Today is Tu B'Shevat, the Jewish "New Year for Trees". We started celebrating it last week with the blog 'Ima on (and off) the bima', and today we'll write a little bit more on this great holiday. The trees holiday.
Tu B'Shevat is a transliteration of 'the fifteenth of Shevat', the Hebrew date specified as the new year for trees. It is the date used to calculate the age of trees for tithing/taxing. Fruit from trees may not be eaten during the first three years of its life according to the Thora. The fourth year's fruit was to be tithed to the Temple (for god), and after that, anyone can eat its fruit.
The fifteenth of the Hebrew month Shevat was the cutoff date for determining when the fruit of the tree was to be tithed. If the tree was planted prior to Tu B'Shevat, it would be considered to have aged one year. If it was planted afterward, it would become one year old at the following year's Tu B'Shevat. Thus, 'Tu' (the alpha-numeric for the number 15) denotes that the holiday is on the fifteenth day of the Hebrew month of Shevat.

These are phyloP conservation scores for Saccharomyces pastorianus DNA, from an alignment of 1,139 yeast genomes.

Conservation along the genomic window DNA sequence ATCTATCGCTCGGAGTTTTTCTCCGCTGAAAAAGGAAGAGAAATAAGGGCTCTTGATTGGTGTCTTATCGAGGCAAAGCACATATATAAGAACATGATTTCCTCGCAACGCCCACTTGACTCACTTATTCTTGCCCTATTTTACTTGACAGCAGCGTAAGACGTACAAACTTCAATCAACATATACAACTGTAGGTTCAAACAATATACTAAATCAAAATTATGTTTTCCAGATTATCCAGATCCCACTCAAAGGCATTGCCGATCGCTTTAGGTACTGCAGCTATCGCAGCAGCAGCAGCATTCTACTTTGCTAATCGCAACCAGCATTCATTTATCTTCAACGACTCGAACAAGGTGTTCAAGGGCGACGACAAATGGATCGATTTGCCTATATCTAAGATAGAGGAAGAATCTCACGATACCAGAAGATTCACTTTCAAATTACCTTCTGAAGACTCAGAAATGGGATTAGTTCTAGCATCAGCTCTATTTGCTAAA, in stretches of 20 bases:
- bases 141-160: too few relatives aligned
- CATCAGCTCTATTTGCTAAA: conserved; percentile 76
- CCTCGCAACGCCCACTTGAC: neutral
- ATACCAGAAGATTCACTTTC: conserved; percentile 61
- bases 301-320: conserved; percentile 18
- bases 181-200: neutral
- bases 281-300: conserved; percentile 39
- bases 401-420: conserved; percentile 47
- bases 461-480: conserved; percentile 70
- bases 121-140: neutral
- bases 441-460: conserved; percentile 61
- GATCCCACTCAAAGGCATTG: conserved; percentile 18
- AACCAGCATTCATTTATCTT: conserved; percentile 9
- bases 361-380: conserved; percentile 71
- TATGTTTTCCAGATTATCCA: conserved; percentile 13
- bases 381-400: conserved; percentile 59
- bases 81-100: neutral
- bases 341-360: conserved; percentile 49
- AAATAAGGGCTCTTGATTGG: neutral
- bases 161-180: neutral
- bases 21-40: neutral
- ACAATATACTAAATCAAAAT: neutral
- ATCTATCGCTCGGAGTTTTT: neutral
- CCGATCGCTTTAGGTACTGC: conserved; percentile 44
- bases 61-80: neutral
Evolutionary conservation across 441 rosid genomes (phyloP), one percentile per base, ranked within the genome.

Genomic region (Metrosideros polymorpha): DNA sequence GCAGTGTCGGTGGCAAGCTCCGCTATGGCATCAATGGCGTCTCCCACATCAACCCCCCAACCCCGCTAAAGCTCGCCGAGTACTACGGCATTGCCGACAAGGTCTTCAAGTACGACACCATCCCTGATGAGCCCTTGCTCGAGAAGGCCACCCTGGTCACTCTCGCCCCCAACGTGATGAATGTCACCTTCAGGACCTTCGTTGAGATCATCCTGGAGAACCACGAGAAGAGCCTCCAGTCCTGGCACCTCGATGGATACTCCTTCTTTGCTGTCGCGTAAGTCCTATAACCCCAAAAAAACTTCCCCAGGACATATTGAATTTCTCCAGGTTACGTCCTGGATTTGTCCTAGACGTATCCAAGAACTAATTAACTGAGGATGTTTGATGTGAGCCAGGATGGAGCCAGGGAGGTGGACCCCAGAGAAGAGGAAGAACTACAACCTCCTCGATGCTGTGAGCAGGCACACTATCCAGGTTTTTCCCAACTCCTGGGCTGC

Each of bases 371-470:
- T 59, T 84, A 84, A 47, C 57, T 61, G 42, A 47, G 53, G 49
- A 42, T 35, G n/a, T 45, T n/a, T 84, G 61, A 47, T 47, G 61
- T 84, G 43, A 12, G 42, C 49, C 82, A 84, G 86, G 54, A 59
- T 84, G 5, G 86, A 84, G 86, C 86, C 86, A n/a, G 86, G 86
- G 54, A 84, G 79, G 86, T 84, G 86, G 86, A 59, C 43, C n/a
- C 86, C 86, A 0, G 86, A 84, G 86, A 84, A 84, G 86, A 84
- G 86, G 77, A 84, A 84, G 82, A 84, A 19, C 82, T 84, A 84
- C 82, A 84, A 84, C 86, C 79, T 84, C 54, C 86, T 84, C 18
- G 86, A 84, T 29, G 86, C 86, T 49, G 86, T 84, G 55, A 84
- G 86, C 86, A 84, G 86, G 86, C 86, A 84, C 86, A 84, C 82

Tu B'Shevat gradually gained religious significance, with a Kabalistic fruit-eating ceremony (like the Passover Seder) being introduced during the 1600s.
Customs associated with Tu B'Shevat include planting trees and eating dried fruits and nuts, especially figs, dates, raisins, and almonds. Over the years Tu B’Shevat has taken on the theme of planting trees in Israel, but because this is a shmita year (the seventh year of the agricultural cycle during which time the Torah prohibits Jews from planting the land), there won't be any plantings celebrations this year in Israel.
For more information on Tu B'Shevat please check these websites:
I love Tu B'Shevat very much. It's one of my favorite holidays and as a kid in Israel I planted trees every year to celebrate Tu B'Shevat. Today I'm happy to be part of Eco-Libris, where with your support, every day is a Tu B'Shevat.
Happy Tu B'Shevat,
Raz @ Eco-Libris
Eco-Libris: plant a tree for every book you read!